These are the conditions against which we have to consider the strategy, law, and morality of Israeli military operations in Gaza—about which I make eight related points in this article.
It is important both to separate strategy, law, and morality, for they are not co-extensive with one another, but also to consider them in interaction, for they do not exist in isolation from one another in a situation like this one. There are steps, for example, that are lawful but not moral. Conversely, there may be steps that are morally defensible but are prohibited by international humanitarian law. And there are, in my judgment anyway, a great many steps that are moral in the context of a viable strategic framework but not outside of it.
A preliminary point: I am talking here about these questions from the point of view of Israeli policymakers and military decision-making on the Israeli side. There is nothing to be said for the legality or the morality of Hamas’s way of warfare, which consists of war crimes layered on top of other war crimes. To describe it accurately—the intentional effort to murder civilians, to take hostages, and to do these things from within a base nested within a civilian population—is to condemn it utterly.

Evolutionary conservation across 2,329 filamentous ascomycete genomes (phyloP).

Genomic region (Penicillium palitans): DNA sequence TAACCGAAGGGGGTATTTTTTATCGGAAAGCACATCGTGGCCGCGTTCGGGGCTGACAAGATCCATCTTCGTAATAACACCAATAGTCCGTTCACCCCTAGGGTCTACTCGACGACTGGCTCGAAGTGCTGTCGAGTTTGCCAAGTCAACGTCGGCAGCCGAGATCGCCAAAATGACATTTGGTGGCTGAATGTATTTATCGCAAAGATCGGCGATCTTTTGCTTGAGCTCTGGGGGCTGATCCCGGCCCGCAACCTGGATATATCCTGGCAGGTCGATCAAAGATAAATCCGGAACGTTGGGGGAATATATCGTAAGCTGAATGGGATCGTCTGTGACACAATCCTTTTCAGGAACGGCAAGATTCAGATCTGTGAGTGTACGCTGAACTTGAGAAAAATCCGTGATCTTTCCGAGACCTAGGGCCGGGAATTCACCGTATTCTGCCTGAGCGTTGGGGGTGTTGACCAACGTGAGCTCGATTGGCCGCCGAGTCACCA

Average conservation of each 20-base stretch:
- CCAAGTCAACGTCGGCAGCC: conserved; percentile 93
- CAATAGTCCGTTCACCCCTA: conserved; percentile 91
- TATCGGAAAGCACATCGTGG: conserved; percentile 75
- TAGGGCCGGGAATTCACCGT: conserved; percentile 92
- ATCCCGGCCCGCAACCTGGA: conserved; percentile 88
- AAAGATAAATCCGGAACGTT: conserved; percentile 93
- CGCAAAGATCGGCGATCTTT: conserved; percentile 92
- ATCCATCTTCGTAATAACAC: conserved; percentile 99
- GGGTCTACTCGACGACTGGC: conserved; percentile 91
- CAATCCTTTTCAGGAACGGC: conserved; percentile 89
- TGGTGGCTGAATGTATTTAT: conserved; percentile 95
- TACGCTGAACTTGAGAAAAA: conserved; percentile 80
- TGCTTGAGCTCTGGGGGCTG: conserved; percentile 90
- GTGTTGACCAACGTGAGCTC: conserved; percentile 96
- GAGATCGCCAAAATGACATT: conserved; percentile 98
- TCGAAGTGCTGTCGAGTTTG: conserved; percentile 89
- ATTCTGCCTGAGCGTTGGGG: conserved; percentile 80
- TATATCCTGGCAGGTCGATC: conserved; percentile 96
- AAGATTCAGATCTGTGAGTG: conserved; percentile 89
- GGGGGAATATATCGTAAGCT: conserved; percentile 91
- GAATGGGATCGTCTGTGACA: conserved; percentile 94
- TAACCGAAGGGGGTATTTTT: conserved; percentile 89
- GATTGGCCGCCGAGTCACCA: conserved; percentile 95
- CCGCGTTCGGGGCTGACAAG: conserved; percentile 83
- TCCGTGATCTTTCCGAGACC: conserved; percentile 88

As to Hamas’s strategy, it appears to be to provoke Israel into an apocalyptic battle and to go down in a blaze of glory. The reader will pardon me if I don’t take this strategy any more seriously than I do the strategy of the mass shooter—whose logic is eerily similar. If these are not your moral starting points, the rest of this article may be of limited value.
Let’s start, then, first, with the highest-altitude moral point: that when a state is attacked militarily, it will respond militarily to the extent that it can. This is legitimate both morally and legally, and it makes intuitive sense strategically as well. The state’s most fundamental purpose is the protection of its citizens. A state that fails militarily to defend its people forsakes its reason to exist.